>> is, the better they like them. Color graphics and a joystick seem
                >> like the minimum baseline for most (but not all) kids.
                >
                > Just one data point here...My PDP-11/70 at VCF-E last year had a few
                > terminals running various text-based games. (and one just sitting at a
                > RSTS/E prompt, of course) Young kids, age 10 or so, took to those games
                > like ducks to water. They'd never been exposed to that sort of thing
                > before, but they seemed to intuitively "get it". It was fascinating to
                > watch their facial expressions as they figured it out, and then started
                > playing.

                It's not just kids. Here's Alex Bodnar engrossed in "Mystery Mansion"
                on my HP 2109E:

                http://www.flickr.com/photos/osr/7151170579/in/pool-810295@N25/lightbox/


                Mike Loewen mloewen@...
                Old Technology http://sturgeon.css.psu.edu/~mloewen/Oldtech/
              • Mike
                What I m saying is that if you have two systems, each loaded with a game, one with color and joystick and the other with a monochrome text and a keyboard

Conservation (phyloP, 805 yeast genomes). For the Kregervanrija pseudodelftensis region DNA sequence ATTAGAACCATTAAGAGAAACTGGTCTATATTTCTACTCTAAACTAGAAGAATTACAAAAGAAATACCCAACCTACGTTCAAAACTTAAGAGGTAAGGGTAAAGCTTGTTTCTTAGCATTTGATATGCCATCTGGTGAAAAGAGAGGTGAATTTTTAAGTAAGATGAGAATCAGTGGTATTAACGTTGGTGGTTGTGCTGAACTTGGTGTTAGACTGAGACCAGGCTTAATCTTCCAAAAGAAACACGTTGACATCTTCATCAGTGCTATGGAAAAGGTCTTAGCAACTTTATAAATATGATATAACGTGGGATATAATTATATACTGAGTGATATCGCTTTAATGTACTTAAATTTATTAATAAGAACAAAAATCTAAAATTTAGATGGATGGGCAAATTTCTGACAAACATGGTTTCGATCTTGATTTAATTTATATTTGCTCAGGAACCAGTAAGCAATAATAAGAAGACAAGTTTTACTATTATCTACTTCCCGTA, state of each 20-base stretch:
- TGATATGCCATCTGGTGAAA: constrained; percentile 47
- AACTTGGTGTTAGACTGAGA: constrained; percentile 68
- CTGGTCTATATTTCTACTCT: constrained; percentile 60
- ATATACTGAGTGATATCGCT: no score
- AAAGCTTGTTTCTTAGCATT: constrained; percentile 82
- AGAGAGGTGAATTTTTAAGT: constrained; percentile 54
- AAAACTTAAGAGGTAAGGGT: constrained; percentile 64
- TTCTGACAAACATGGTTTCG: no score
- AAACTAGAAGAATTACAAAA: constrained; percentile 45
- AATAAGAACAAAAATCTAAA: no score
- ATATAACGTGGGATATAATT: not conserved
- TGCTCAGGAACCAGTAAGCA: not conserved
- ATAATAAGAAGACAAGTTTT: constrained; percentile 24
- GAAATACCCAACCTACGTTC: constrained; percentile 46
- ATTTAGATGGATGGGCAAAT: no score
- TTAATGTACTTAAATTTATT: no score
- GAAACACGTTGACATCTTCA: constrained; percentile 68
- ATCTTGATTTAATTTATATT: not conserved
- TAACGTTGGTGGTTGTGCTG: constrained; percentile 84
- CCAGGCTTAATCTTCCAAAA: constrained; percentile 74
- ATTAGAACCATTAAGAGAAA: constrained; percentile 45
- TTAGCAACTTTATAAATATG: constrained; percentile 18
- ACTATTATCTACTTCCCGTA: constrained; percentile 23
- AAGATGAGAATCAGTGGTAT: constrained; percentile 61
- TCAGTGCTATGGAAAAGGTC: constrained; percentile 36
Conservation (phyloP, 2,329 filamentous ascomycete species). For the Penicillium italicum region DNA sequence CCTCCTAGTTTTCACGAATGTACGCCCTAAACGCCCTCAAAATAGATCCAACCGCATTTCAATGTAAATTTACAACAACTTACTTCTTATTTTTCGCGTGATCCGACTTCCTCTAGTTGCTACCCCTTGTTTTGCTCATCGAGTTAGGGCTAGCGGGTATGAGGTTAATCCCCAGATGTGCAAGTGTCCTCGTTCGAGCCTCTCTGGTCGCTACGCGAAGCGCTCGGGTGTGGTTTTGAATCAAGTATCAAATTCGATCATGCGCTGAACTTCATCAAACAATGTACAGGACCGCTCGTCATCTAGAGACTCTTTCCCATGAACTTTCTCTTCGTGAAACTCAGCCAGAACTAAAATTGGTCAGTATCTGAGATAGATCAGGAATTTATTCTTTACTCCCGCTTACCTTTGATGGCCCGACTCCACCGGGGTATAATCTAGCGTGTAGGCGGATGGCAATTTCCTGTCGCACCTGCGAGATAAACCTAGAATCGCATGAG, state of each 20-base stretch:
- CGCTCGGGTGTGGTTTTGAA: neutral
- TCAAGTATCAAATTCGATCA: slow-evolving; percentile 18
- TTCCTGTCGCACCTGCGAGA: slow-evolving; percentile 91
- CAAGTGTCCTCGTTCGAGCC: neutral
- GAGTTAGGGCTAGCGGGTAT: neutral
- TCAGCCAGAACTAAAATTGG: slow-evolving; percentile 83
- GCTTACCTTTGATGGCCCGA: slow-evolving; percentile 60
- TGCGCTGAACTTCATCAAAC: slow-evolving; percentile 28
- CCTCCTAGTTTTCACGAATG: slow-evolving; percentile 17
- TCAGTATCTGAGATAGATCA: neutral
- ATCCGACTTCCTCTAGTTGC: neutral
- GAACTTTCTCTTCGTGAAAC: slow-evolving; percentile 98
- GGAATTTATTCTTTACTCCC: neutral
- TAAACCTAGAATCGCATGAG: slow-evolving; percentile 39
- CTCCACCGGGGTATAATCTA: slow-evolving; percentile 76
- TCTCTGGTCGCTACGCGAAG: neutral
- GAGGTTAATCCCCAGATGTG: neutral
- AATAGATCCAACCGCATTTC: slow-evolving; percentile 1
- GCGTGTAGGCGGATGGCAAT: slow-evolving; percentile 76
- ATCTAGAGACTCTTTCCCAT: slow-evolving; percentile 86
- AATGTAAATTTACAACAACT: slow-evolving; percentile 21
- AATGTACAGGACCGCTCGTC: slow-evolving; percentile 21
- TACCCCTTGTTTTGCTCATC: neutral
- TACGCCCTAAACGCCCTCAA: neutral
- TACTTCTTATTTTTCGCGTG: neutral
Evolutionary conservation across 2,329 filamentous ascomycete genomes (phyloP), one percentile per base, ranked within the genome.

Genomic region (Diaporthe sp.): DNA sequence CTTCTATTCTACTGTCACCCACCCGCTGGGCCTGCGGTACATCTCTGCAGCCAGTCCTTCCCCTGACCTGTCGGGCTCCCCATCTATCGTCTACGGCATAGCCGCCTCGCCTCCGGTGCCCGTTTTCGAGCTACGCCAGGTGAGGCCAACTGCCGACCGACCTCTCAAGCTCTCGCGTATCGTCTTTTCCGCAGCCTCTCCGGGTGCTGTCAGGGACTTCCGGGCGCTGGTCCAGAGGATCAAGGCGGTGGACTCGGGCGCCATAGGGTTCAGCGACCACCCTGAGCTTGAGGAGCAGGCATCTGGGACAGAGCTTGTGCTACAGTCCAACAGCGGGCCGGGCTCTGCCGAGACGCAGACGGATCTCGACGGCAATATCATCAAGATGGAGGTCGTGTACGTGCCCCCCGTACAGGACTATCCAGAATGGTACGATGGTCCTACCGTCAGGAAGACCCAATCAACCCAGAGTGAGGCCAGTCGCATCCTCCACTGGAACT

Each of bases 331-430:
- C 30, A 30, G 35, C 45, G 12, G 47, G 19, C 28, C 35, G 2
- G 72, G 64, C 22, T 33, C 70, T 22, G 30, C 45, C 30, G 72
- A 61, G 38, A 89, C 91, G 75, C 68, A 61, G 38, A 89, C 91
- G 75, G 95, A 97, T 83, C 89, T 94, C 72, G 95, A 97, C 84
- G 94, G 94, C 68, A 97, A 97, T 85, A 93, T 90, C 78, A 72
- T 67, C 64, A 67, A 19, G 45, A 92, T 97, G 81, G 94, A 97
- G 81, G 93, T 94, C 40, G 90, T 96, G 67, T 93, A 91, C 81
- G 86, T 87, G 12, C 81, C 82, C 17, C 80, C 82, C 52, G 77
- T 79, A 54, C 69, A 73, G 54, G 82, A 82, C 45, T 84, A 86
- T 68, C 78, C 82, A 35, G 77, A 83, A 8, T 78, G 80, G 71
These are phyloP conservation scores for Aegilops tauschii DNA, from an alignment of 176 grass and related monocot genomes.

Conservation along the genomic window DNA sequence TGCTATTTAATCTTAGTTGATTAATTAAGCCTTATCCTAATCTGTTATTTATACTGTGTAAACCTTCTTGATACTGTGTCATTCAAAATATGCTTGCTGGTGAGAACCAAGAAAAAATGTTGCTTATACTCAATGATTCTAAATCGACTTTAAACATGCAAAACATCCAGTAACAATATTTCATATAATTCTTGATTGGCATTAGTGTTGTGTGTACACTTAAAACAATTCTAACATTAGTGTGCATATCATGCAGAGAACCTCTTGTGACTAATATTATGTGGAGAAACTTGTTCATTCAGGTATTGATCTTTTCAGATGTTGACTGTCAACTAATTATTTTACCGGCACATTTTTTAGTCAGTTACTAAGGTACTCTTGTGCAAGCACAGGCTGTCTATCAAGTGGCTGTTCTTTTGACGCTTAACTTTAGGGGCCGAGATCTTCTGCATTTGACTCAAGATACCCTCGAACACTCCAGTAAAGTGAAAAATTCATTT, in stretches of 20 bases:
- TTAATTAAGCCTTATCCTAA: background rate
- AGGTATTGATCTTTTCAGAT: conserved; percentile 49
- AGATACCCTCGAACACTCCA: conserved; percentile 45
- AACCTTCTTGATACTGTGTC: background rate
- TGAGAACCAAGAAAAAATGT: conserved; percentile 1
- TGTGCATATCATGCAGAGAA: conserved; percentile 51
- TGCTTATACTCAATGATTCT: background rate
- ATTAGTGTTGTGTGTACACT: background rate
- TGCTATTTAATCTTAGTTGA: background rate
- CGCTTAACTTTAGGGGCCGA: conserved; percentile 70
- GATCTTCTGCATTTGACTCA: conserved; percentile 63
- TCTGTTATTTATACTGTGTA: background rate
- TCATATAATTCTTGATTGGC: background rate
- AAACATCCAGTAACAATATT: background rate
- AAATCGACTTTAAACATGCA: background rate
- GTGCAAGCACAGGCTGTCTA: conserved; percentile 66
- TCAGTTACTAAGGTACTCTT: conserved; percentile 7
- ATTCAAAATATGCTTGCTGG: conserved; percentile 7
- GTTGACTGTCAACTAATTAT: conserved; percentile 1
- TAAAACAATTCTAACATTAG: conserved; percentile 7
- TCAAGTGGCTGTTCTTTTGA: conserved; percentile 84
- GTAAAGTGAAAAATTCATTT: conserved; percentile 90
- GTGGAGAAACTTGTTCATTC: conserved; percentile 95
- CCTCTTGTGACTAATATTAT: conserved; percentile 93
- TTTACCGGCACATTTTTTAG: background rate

Message 7 of 30 , Jun 13, 2013
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                  What I'm saying is that if you have two systems, each loaded with a game,
                  one with color and joystick and the other with a monochrome text and a keyboard sitting side by side and a kid walks up, the vast majority of kids will gravitate towards one rather than the other.

                  I know that there are games running in monochrome text mode that any literate person would enjoy.

                  Regards,
                  MIke W.

                  --- In midatlanticretro@yahoogroups.com, Mike Loewen <mloewen@...> wrote:
                  >
                  > On Thu, 13 Jun 2013, Dave McGuire wrote:
                  >
                  > > On 06/13/2013 02:00 PM, Mike wrote:
                  > >> Kids like games, but I have noticed that the the more modern the game
                  > >> is, the better they like them. Color graphics and a joystick seem
                  > >> like the minimum baseline for most (but not all) kids.
                  > >
                  > > Just one data point here...My PDP-11/70 at VCF-E last year had a few
                  > > terminals running various text-based games. (and one just sitting at a
                  > > RSTS/E prompt, of course) Young kids, age 10 or so, took to those games
                  > > like ducks to water. They'd never been exposed to that sort of thing
                  > > before, but they seemed to intuitively "get it". It was fascinating to
                  > > watch their facial expressions as they figured it out, and then started
                  > > playing.
                  >
                  > It's not just kids. Here's Alex Bodnar engrossed in "Mystery Mansion"